This story chronicles the lives of three men and a divorcée in the Nevada mountains. Clark Gable, in his final film, is a wandering, over-the-hill, middle-aged cowboy who corrals wild mustangs for slaughter with Eli Wallach, his buddy and an aviator whose plane locates and traps the horses for Gable's unerring lariats. Marilyn Monroe, always fetching, has rid herself of her husband and has come west to find meaning for her life. Montogomery Clift is a washed-up bronc and bull rider, and the four major characters come together, with each one beset by emotional traumas from their pasts. A major theme throughout the film is regret about disappointments, missed opportunities, failed family and personal relationships. The unhappy, wistful thread of the movie is mirrored by the stark black and white photography and the distant mountain vistas. The beauteous Monroe is coveted by the three men but seems partial to Gable, perhaps of his detached persona and laid-back approach to life. Wallach makes no secret of his obsession with Monroe and spares nothing in his attempt to win her for himself. Clift, along for the ride because of Gable's taunts about the disgrace of earning wages, brings his usual brooding quality to the film and seems disillusioned because he has no psychological anchor in his life. Thelma Ritter, always excellent in supporting roles, appears with Monroe early in the story but disappears midway through and is not seen again. Gable's stunt work with the wild horses is thrilling and is the film's highlight but may have cost him dearly with the wear and tear he took doing these scenes. The film is a fine coda to the careers of two of Hollywood's most storied personalities.
A cavalry troop is assigned to escort a wagon train through hostile Indian territory by an inexperienced captain who is also a doctor. Guy Madison, the film's star, is directed to lead the column by the late commander, which causes resentment within the soldier ranks. In addition to having his authority and fitness for leadership questioned, Madison must also fight the spread of smallpox among members of the wagon train and protect his column as it moves westward. The movie's action sequences are essentially a series of running fights with the Indians which are enhanced by wide-sweeping CinenaScope cameras. James Whitmore is the sergeant who comes to respect Madison's unorthodox but effective battle tactics and Joan Weldon is in for the romantic angle with Madison. Ray Teal and Carl Benton Reid, two familiar old-school character actors, are among the cast members.
The French and Indian War, circa 1757, is the setting for this entertaining slice of American history, replete with bravery, sacrifice, romance and treachery. James Fenimore Cooper's novel, a difficult and ponderous work, flows on screen here with simplicity and great beauty, and is enhanced by fine direction, acting and a beautiful, sweeping music score. Daniel Day-Lewis and Madeleine Stowe headline a solid cast that brings to life this early American work that Cooper himself failed to do. The British, in dire straits for military support, enlist the colonial militia to fight the French and their Indian allies at the risk of leaving their families defenseless in the face of their dangerous foe. The battle scenes are violent, drawn-out affairs, especially the Fort William Henry debacle that commander Marquis de Montcalm couldn't prevent. A major underlying theme of the picture is a Huron's blood vengeance quest against a British colonel which sets in motion the ambushes and animosity that define the movie's narrative. Russell Means and Eric Schweig along with Day-Lewis are the story's heroes and essay the bravery, loyalty and courage of the noble red man.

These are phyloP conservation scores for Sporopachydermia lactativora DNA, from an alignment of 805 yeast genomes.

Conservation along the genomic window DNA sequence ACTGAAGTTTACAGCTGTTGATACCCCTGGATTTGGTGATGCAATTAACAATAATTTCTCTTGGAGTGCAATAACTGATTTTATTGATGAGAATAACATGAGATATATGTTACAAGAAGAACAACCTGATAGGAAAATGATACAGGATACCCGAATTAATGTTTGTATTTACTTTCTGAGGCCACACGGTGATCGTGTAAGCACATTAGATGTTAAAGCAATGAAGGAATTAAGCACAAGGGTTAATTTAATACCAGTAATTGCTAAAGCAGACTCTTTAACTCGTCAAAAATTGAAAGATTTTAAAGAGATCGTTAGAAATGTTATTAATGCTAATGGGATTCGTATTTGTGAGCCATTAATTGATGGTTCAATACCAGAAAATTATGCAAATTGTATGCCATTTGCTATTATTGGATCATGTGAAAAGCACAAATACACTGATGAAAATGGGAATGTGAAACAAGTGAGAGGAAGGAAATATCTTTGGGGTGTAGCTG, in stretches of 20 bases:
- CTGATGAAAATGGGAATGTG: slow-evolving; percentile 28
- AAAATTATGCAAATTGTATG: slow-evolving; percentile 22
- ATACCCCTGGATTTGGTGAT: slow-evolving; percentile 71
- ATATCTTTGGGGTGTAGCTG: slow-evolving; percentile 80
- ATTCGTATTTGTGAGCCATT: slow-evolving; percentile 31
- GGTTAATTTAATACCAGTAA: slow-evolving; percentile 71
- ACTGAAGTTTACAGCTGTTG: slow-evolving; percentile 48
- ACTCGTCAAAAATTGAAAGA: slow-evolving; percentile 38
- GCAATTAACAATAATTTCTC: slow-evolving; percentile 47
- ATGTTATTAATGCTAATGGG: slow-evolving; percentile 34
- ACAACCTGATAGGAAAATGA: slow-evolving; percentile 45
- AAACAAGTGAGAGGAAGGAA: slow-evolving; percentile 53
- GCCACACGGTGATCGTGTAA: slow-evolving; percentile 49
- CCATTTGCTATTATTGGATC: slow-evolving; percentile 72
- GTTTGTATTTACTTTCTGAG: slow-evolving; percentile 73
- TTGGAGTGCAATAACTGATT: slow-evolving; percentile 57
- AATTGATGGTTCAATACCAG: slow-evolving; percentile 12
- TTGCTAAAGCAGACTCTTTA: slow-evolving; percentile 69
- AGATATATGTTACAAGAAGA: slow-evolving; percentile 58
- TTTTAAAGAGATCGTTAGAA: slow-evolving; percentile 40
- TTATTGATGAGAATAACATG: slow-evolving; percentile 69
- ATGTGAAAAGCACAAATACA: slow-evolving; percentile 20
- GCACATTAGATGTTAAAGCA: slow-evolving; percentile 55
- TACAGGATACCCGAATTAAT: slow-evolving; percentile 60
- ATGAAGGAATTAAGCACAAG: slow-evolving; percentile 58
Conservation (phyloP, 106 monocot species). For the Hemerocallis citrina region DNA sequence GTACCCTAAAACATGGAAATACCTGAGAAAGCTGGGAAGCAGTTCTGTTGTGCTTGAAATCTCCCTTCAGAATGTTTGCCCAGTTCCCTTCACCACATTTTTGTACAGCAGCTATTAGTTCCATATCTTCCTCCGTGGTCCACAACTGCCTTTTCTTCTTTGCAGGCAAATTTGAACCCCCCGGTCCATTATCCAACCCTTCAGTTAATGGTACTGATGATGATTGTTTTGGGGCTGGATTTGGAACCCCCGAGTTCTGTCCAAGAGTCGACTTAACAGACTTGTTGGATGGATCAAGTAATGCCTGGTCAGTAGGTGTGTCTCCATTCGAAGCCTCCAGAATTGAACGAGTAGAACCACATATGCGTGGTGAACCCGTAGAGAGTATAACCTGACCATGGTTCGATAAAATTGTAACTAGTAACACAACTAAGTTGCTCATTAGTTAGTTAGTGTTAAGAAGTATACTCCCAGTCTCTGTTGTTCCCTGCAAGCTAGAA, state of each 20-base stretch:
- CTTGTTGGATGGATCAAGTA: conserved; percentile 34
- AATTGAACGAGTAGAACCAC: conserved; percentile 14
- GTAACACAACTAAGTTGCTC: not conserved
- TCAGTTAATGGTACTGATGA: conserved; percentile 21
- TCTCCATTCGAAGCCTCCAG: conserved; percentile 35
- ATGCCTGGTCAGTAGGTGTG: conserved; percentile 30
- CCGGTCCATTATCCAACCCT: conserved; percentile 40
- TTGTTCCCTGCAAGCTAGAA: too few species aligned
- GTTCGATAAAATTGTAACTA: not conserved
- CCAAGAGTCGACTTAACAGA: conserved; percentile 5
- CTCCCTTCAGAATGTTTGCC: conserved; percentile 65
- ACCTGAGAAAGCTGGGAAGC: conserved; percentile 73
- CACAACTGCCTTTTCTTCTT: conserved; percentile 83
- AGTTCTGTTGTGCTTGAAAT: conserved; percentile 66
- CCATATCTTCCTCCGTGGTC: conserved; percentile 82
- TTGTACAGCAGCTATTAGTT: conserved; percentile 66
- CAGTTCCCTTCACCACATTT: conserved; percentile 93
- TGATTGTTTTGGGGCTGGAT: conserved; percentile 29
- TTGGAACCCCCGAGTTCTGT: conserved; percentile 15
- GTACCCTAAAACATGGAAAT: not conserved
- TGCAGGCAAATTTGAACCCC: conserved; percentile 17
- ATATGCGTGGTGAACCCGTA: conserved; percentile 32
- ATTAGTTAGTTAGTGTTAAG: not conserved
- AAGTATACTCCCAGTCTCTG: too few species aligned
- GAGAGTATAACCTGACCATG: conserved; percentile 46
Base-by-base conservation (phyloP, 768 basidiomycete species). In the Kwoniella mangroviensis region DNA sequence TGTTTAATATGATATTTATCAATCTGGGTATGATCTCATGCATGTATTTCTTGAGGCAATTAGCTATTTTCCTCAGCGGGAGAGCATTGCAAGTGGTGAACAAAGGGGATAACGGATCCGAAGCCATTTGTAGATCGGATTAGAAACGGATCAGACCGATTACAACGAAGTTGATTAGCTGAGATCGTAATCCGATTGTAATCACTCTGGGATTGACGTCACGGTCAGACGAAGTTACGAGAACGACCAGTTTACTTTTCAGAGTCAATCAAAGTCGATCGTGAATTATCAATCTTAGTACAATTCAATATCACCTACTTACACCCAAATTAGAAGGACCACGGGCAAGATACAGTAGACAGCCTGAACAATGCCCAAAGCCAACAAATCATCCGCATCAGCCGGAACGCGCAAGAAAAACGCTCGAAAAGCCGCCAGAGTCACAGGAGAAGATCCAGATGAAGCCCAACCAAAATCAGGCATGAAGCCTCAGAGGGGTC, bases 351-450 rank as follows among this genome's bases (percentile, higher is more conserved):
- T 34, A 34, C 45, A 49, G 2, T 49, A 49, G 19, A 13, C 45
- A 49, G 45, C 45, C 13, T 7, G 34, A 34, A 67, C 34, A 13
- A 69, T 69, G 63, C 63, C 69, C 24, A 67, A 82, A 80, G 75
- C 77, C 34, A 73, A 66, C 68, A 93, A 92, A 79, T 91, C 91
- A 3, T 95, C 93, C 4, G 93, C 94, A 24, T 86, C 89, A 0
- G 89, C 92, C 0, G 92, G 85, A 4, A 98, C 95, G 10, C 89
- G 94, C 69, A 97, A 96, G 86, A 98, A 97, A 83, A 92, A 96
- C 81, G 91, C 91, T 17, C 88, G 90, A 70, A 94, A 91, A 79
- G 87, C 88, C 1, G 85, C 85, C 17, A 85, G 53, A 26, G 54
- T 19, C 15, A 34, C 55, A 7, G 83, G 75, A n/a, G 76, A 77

This picture is a disturbing but gripping urban thriller that details the lives of four youngsters who drift aimlessly day by day in search of manhood and self-respect. The film offers a realistic slice of street life in a rough neighborhood where families struggle to keep young teens in school and out of trouble. Peer pressure, petty crime and violence mark the lives of the principals and the lure of a gun and its power result in a showdown between the reluctant Omar Epps and the psychotic Tupac Shakur. The young men are on a macho trip throughout the story, squaring off with rival gangs, the police, authority figures and each other. The movie doesn't dwell on the scourge of drug use and pushers but instead essays the coming of age of black youths in an urban war zone and the many pitfalls they encounter as they approach adulthood. Samuel L. Jackson and Queen Latifah are great in supporting roles and the movie has a nifty hip-hop soundtrack that adds pace to a solid uptown crime drama.
Stripped to its bare essentials, this film is a seek-and-destroy mission involving a Soviet state-of-the-art submarine whose captain secretly intends to defect to the United States while pretending to follow orders to patrol the North Atlantic with another Soviet sub. The hero of the film is Alec Baldwin as CIA analyst Jack Ryan who somehow divines Lithuanian sub captain Sean Connery's purpose and Ryan has some narrow escapes during the film's many tense moments. Connery is very good and is supported by a solid cast. Fred Dalton Thompson always has his moments and Scott Glenn strikes a chord as the USN sub captain. Too bad that Joss Ackland, with his menacing, steely glare and duplicitous manner didn't have more screen time. A nod also goes to Sam Neill and James Earl Jones. The final underwater chase sequence is a clever, well-done coda to a tense political/military thriller and is one of author Tom Clancy's best screen adaptations.
Fine drama borrows its theme liberally from the classic "The Postman Always Rings Twice" but manages to establish its own identity in the style of the noir thrillers of the past. A fish seller and his wife take in a wayward drifter who learns the ropes of the business and becomes the odd note of the triad, at the market and in the home. Edward James Olmos and Maria Conchita Alonso, husband and wife team, give young hunk Arie Verveen the sense of family he never had and soon Alonso and Verveen find a way to consummate their subtle but growing passion for each other right under Olmos' unsuspecting nose. An unannounced visit by Hollywood wannabe comic son Steven Schub kicks the drama into higher gear but an unsatisfying ending ruins what was up to that point an interesting movie with its myriad and complex threads of family life. Music score is nice and the end credits are highlighted by a jazzy, moody trumpet solo.